• Providing additional support, especially from national authorities, to ensure the professionalization of teachers (e.g. pedagogical and digital skills),
  • Encouraging the transnational mobility of learners and educators,
  • Supporting entrepreneurship education at all levels (starting at primary school level),
  • Improving learning outcomes relative to resources used (efficiency).

ET2020 working methods/governance

The Forum participants confirmed the importance of ET2020 for mutual learning through peer learning activities and sharing of best practices. They also recognised the key role played by the European Commission in promoting these activities.

On the other hand, participants emphasised the need to improve the ET2020 governance and working methods by:

  • Focussing on a limited number of priorities and on implementation, in the sectors where the EU can add value,
  • Developing a more systematic approach to enhance peer learning; setting up platforms to learn, exchange ideas and share good practice examples,
  • Communicating results and disseminating successful policies and best practices more effectively – at both national and EU level – using clearer language to allow key messages to reach a wider audience.

Stakeholder involvement

The key messages related to stakeholder involvement can be divided in two groups. On the one hand, the Forum participants advocated a better involvement of the stakeholders in the ET 2020 governance process and working methods, including suggestions for:

  • Involving different actors in the next ET2020 work cycle – notably parents and families, youth organisations, companies and the self-employed, and social partners,
  • Widening the range of stakeholder groups involved in ET2020 debates, for example by enhancing collaboration with representatives from informal and non-formal education, training and youth work,
  • Consulting educators on what they want to achieve and how.

On the other hand, the participants suggested a number of substantive ET2020 policy priorities concerning stakeholders, including:

  • Promoting cooperation mechanisms and increasing synergies across policies and between stakeholders from the variety of formal, informal and non-formal sectors,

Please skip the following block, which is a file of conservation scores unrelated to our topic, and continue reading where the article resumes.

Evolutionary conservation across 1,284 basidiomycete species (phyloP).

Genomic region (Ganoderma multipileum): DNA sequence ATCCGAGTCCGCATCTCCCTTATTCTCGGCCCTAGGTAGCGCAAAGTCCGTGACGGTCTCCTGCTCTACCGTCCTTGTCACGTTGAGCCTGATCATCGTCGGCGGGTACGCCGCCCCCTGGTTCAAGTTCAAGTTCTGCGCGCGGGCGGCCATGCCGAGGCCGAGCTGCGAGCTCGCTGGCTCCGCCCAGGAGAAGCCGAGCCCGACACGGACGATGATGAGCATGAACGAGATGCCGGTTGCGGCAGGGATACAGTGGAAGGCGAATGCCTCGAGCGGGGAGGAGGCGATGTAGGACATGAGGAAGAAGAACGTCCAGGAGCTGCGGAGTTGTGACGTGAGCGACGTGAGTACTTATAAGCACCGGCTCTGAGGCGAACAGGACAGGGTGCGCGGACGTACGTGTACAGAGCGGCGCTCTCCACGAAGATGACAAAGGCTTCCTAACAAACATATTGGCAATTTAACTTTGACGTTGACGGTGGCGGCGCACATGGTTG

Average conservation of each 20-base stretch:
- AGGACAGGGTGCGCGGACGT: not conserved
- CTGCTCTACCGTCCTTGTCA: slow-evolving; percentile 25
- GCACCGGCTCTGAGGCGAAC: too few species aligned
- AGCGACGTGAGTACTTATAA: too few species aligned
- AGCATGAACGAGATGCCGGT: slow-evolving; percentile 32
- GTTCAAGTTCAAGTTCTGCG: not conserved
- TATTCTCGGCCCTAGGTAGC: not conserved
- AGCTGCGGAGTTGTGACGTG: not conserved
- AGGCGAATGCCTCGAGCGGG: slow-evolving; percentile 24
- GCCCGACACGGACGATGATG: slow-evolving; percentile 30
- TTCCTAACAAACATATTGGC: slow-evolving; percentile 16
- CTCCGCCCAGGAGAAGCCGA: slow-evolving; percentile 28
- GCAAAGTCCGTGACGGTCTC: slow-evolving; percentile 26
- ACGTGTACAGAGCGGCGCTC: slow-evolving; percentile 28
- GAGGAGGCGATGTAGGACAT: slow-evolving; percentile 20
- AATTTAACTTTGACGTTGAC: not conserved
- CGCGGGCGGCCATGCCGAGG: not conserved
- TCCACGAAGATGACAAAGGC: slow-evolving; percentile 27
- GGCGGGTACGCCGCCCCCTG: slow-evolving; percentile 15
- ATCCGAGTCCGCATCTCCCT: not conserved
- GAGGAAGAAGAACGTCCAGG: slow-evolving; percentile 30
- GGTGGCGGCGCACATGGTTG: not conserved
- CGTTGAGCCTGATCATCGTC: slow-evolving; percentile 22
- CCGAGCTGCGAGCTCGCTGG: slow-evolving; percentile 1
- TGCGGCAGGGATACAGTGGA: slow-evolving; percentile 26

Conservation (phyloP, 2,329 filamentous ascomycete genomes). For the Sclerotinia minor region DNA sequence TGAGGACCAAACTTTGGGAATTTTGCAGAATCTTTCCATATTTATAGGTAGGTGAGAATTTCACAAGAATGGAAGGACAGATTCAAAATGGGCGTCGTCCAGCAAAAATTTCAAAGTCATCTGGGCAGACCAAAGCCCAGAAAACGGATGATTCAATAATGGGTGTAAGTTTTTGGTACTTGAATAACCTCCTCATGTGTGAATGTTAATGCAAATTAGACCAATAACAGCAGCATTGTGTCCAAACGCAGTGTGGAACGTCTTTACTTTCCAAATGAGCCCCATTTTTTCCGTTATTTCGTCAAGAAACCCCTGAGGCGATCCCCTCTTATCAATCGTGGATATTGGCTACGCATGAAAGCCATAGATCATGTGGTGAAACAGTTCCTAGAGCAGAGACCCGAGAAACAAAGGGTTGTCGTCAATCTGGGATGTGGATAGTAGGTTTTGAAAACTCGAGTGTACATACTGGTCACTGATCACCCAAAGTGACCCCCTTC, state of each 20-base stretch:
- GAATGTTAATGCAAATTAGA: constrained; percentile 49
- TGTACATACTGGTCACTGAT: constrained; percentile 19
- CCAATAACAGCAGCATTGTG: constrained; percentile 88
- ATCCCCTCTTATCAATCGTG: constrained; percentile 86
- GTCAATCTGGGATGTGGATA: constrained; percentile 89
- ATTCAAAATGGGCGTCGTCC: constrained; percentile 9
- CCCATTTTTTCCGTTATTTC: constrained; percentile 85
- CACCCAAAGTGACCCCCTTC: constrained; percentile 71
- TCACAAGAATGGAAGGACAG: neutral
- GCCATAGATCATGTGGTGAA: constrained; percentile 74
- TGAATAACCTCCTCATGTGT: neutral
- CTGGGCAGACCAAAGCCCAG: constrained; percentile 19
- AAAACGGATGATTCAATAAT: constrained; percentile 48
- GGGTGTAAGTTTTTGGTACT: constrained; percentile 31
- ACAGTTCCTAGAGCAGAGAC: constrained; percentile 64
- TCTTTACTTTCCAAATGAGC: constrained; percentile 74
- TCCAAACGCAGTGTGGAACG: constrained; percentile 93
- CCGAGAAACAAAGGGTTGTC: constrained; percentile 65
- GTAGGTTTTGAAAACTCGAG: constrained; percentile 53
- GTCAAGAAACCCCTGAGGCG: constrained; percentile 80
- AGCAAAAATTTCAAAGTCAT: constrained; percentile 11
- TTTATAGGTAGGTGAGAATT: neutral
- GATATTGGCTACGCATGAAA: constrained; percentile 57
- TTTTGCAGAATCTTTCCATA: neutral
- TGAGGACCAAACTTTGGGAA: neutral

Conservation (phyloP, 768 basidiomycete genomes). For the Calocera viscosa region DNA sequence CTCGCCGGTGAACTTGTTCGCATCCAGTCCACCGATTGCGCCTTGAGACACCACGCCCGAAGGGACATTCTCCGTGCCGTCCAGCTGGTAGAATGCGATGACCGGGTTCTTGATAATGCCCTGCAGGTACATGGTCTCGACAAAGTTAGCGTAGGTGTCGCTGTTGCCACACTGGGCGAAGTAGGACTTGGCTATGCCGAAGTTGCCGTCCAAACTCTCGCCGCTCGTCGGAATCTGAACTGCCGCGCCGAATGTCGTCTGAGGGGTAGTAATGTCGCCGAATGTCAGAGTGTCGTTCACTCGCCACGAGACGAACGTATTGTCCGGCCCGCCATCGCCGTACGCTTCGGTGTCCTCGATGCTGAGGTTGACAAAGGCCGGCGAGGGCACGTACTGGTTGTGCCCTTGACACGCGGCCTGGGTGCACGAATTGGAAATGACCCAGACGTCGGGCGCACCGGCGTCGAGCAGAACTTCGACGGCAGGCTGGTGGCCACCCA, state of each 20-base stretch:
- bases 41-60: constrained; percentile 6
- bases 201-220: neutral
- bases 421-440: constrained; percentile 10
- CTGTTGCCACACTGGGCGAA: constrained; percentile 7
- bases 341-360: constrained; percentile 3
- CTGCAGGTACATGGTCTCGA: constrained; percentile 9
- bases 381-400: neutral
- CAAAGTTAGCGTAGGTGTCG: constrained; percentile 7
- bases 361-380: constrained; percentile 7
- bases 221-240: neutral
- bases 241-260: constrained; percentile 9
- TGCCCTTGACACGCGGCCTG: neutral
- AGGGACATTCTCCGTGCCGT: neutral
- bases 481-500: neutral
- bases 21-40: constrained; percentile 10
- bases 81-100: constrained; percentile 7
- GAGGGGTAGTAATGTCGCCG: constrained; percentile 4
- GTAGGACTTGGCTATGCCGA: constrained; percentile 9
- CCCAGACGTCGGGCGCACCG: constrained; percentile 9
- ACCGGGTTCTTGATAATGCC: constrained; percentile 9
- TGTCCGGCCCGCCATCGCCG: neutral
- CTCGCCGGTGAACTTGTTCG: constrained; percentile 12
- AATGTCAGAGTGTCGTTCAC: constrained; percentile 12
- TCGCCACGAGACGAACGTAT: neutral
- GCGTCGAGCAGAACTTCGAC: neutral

• Developing a community-based approach to education and the delivery of integrated services, and support to adult participation. This may involve reinforcing the links between schools and families to assist disadvantaged parents in helping their children to succeed,
  • Promoting active citizenship to support learners’ commitment in society.

Workshops took place on the following topics, and gathered stakeholders’ key policy proposals and processes and synergies:

  1. Promoting excellence and innovation
  2. Tackling the low-skills gap
  3. Supporting a new generation of educators
  4. Recognising and valuing skills and competences
  5. Promoting equity, social cohesion and active citizenship

European Education, Training and Youth Forum 2014 webpage

DG EAC Education, Training and Youth Forum 2014 event page (including video)

Education and Training Monitor 2014 now available

ETM2014The third annual edition of the Education and Training Monitor charts the evolution of education and training systems across Europe. It brings together, in a concise, digestible way, the latest quantitative and qualitative data, recent technical reports and studies, plus policy documents and developments.

While focused on empirical evidence, each section in the Monitor has clear policy messages for the Member States.

The Education and Training Monitor 2014 supports the implementation of the strategic framework for European cooperation in education and training (ET 2020) by strengthening the evidence-base and by linking it more closely to the broader Europe 2020 strategy and the country-specific recommendations (CSRs) adopted by the Council as part of the 2014 European Semester.